Saturday, May 09, 2009

Work Item customization tidbits: custom controls (part 14 of X)

In one of my previous posts I mentioned that I consider custom controls in WI one of the most complex types of customization to implement. Since I got asked related question let me expand on the topic.

Custom work item controls provide a way to implement truly specialized behavior for WI, by writing managed class conforming to well-known interface. Sometimes it may be very tempting to write the logic in C# instead of learning intricacies of WIT XML syntax (and sometimes there is no alternative).

Why is this type of customization so complex? Because you have to code, integrate, test & deploy additional component, and that in a way different from other WIT customizations in XML. And not only that - consider the following important drawbacks custom control has:

  • Additional version of the control needs to be implemented if you want to support the same logic in Web UI as in Visual Studio environment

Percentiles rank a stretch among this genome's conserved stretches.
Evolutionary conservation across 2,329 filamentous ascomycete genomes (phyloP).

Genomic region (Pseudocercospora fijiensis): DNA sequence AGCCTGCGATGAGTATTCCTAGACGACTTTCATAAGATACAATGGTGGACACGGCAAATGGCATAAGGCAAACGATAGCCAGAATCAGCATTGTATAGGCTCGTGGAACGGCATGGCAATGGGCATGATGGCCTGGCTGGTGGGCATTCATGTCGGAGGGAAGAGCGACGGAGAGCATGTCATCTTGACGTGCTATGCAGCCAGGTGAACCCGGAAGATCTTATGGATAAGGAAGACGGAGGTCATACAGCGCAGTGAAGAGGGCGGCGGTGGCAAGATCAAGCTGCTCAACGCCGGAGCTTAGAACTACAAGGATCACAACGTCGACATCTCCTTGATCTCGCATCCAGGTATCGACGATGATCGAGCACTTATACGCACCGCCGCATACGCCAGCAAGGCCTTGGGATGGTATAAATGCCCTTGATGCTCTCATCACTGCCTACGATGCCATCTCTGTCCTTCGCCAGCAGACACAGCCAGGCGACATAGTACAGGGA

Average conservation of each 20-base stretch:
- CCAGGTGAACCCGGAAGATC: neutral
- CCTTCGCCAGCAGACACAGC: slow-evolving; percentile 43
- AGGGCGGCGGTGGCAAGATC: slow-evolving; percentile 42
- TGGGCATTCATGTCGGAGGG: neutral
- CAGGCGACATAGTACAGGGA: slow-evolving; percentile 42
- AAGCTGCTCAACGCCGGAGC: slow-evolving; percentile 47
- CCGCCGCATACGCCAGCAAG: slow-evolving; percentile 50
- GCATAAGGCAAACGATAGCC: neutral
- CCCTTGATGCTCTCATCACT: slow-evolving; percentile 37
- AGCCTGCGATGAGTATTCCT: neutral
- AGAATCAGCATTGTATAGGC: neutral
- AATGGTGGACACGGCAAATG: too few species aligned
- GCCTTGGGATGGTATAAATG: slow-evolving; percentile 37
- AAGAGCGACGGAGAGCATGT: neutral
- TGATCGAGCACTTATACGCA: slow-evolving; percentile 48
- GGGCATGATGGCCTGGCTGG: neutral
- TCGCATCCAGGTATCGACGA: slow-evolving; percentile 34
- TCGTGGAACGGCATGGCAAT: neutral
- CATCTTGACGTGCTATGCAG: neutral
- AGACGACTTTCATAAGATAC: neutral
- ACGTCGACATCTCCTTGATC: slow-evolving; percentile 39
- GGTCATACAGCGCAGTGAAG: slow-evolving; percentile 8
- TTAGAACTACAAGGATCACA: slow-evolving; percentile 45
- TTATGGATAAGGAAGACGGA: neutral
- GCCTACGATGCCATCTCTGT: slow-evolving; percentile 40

• Custom control is not supported when editing WI in Excel (or MS Project)
  • Custom control assembly needs to be deployed on every client machine (or on Web server if the custom control targets Web UI)

All of the above means that custom WIT control should be implemented only when you have absolutely no other answer to outstanding business requirement.

For further information there is extensive summary article on the topic by Ognjen Bajic. Another interesting article by Neno Loje provides additional details on customizing Work Item types depending on the client (WinForms or Web), which is very relevant for custom controls.

Related posts:
- Work Item Customization: limits of complexity (part 13)
- Work Item Customization: estimate the effort (part 12)
- Work Item Customization: customization and global lists (part 11)
- Work Item Customization: customization process (part 10)
- Work Item Customization: customization tools (part 9)
- Work Item Customization: special fields (part 8)
- Work Item Customization: fields maintenance (part 7)
- Work Item Customization: global lists (part 6)
- Work Item Customization: system fields (part 5)
- Work Item Customization: user interface (part 4)
- Work Item Customization: state transitions (part 3)
- Work Item Customization: conditional field behavior (part 2)
- Work Item Customization: fields definition (part 1)

Mirror from MSDN blog

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